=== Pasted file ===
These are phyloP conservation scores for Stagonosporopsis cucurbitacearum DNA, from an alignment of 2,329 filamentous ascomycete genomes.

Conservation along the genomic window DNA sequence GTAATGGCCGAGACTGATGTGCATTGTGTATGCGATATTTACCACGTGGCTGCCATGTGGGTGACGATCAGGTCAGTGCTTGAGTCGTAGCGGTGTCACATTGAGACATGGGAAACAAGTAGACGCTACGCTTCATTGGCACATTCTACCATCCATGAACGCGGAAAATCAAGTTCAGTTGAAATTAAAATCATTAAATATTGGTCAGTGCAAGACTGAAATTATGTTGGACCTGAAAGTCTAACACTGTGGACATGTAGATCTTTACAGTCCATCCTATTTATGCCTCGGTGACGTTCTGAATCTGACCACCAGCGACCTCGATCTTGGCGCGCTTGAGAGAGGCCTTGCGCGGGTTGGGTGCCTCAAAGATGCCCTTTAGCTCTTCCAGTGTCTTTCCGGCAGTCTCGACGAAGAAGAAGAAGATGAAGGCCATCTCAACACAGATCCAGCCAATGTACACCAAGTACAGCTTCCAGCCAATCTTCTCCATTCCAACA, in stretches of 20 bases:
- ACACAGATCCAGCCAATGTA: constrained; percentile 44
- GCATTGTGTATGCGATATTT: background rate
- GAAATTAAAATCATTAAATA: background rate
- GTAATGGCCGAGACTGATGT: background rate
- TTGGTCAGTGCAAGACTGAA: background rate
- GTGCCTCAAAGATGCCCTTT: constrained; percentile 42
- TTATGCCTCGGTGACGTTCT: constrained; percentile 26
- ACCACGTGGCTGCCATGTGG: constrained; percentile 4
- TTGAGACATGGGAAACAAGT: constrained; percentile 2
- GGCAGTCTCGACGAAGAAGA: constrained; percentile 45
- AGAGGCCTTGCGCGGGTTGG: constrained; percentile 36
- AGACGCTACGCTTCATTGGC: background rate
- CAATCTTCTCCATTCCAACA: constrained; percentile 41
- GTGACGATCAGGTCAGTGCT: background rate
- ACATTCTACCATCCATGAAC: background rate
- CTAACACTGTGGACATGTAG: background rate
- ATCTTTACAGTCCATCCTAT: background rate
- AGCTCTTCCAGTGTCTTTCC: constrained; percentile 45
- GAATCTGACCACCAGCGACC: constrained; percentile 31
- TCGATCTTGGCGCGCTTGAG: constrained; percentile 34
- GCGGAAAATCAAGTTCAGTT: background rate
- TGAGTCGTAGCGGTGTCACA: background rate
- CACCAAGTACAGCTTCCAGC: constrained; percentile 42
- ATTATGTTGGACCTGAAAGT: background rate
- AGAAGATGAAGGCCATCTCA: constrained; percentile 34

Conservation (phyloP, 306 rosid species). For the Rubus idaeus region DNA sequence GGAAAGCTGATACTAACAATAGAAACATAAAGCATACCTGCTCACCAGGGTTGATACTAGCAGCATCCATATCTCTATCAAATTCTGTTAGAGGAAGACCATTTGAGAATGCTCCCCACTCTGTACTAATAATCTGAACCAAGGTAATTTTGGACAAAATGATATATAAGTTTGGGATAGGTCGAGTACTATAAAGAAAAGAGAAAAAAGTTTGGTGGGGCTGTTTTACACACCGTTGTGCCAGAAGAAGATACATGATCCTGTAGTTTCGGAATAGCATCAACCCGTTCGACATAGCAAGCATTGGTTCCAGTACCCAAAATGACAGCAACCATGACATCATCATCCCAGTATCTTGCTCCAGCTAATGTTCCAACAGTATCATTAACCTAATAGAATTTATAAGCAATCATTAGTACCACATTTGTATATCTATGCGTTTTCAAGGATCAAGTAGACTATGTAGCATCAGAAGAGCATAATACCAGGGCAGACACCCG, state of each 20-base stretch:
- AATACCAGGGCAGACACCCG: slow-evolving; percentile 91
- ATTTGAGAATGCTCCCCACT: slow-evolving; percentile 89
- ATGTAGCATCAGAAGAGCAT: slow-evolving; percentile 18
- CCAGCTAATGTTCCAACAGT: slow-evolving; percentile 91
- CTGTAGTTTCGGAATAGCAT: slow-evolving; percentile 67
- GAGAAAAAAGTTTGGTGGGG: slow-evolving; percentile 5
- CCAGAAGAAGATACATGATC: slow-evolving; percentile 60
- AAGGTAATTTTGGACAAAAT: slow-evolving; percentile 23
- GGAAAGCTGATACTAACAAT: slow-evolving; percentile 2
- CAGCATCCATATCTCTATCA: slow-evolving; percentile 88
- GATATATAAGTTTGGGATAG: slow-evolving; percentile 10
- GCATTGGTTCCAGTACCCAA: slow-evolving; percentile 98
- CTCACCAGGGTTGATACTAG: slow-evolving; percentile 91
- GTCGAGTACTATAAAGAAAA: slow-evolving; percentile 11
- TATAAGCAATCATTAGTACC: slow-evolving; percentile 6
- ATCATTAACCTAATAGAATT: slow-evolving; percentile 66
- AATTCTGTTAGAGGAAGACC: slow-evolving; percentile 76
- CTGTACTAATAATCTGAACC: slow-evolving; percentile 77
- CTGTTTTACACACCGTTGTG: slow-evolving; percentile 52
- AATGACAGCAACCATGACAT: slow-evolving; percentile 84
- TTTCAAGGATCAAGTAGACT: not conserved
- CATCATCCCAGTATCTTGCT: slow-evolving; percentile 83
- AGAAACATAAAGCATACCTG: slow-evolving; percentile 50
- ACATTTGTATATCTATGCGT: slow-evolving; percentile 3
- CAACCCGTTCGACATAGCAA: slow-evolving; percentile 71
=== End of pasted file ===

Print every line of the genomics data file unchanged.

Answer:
These are phyloP conservation scores for Stagonosporopsis cucurbitacearum DNA, from an alignment of 2,329 filamentous ascomycete genomes.

Conservation along the genomic window DNA sequence GTAATGGCCGAGACTGATGTGCATTGTGTATGCGATATTTACCACGTGGCTGCCATGTGGGTGACGATCAGGTCAGTGCTTGAGTCGTAGCGGTGTCACATTGAGACATGGGAAACAAGTAGACGCTACGCTTCATTGGCACATTCTACCATCCATGAACGCGGAAAATCAAGTTCAGTTGAAATTAAAATCATTAAATATTGGTCAGTGCAAGACTGAAATTATGTTGGACCTGAAAGTCTAACACTGTGGACATGTAGATCTTTACAGTCCATCCTATTTATGCCTCGGTGACGTTCTGAATCTGACCACCAGCGACCTCGATCTTGGCGCGCTTGAGAGAGGCCTTGCGCGGGTTGGGTGCCTCAAAGATGCCCTTTAGCTCTTCCAGTGTCTTTCCGGCAGTCTCGACGAAGAAGAAGAAGATGAAGGCCATCTCAACACAGATCCAGCCAATGTACACCAAGTACAGCTTCCAGCCAATCTTCTCCATTCCAACA, in stretches of 20 bases:
- ACACAGATCCAGCCAATGTA: constrained; percentile 44
- GCATTGTGTATGCGATATTT: background rate
- GAAATTAAAATCATTAAATA: background rate
- GTAATGGCCGAGACTGATGT: background rate
- TTGGTCAGTGCAAGACTGAA: background rate
- GTGCCTCAAAGATGCCCTTT: constrained; percentile 42
- TTATGCCTCGGTGACGTTCT: constrained; percentile 26
- ACCACGTGGCTGCCATGTGG: constrained; percentile 4
- TTGAGACATGGGAAACAAGT: constrained; percentile 2
- GGCAGTCTCGACGAAGAAGA: constrained; percentile 45
- AGAGGCCTTGCGCGGGTTGG: constrained; percentile 36
- AGACGCTACGCTTCATTGGC: background rate
- CAATCTTCTCCATTCCAACA: constrained; percentile 41
- GTGACGATCAGGTCAGTGCT: background rate
- ACATTCTACCATCCATGAAC: background rate
- CTAACACTGTGGACATGTAG: background rate
- ATCTTTACAGTCCATCCTAT: background rate
- AGCTCTTCCAGTGTCTTTCC: constrained; percentile 45
- GAATCTGACCACCAGCGACC: constrained; percentile 31
- TCGATCTTGGCGCGCTTGAG: constrained; percentile 34
- GCGGAAAATCAAGTTCAGTT: background rate
- TGAGTCGTAGCGGTGTCACA: background rate
- CACCAAGTACAGCTTCCAGC: constrained; percentile 42
- ATTATGTTGGACCTGAAAGT: background rate
- AGAAGATGAAGGCCATCTCA: constrained; percentile 34

Conservation (phyloP, 306 rosid species). For the Rubus idaeus region DNA sequence GGAAAGCTGATACTAACAATAGAAACATAAAGCATACCTGCTCACCAGGGTTGATACTAGCAGCATCCATATCTCTATCAAATTCTGTTAGAGGAAGACCATTTGAGAATGCTCCCCACTCTGTACTAATAATCTGAACCAAGGTAATTTTGGACAAAATGATATATAAGTTTGGGATAGGTCGAGTACTATAAAGAAAAGAGAAAAAAGTTTGGTGGGGCTGTTTTACACACCGTTGTGCCAGAAGAAGATACATGATCCTGTAGTTTCGGAATAGCATCAACCCGTTCGACATAGCAAGCATTGGTTCCAGTACCCAAAATGACAGCAACCATGACATCATCATCCCAGTATCTTGCTCCAGCTAATGTTCCAACAGTATCATTAACCTAATAGAATTTATAAGCAATCATTAGTACCACATTTGTATATCTATGCGTTTTCAAGGATCAAGTAGACTATGTAGCATCAGAAGAGCATAATACCAGGGCAGACACCCG, state of each 20-base stretch:
- AATACCAGGGCAGACACCCG: slow-evolving; percentile 91
- ATTTGAGAATGCTCCCCACT: slow-evolving; percentile 89
- ATGTAGCATCAGAAGAGCAT: slow-evolving; percentile 18
- CCAGCTAATGTTCCAACAGT: slow-evolving; percentile 91
- CTGTAGTTTCGGAATAGCAT: slow-evolving; percentile 67
- GAGAAAAAAGTTTGGTGGGG: slow-evolving; percentile 5
- CCAGAAGAAGATACATGATC: slow-evolving; percentile 60
- AAGGTAATTTTGGACAAAAT: slow-evolving; percentile 23
- GGAAAGCTGATACTAACAAT: slow-evolving; percentile 2
- CAGCATCCATATCTCTATCA: slow-evolving; percentile 88
- GATATATAAGTTTGGGATAG: slow-evolving; percentile 10
- GCATTGGTTCCAGTACCCAA: slow-evolving; percentile 98
- CTCACCAGGGTTGATACTAG: slow-evolving; percentile 91
- GTCGAGTACTATAAAGAAAA: slow-evolving; percentile 11
- TATAAGCAATCATTAGTACC: slow-evolving; percentile 6
- ATCATTAACCTAATAGAATT: slow-evolving; percentile 66
- AATTCTGTTAGAGGAAGACC: slow-evolving; percentile 76
- CTGTACTAATAATCTGAACC: slow-evolving; percentile 77
- CTGTTTTACACACCGTTGTG: slow-evolving; percentile 52
- AATGACAGCAACCATGACAT: slow-evolving; percentile 84
- TTTCAAGGATCAAGTAGACT: not conserved
- CATCATCCCAGTATCTTGCT: slow-evolving; percentile 83
- AGAAACATAAAGCATACCTG: slow-evolving; percentile 50
- ACATTTGTATATCTATGCGT: slow-evolving; percentile 3
- CAACCCGTTCGACATAGCAA: slow-evolving; percentile 71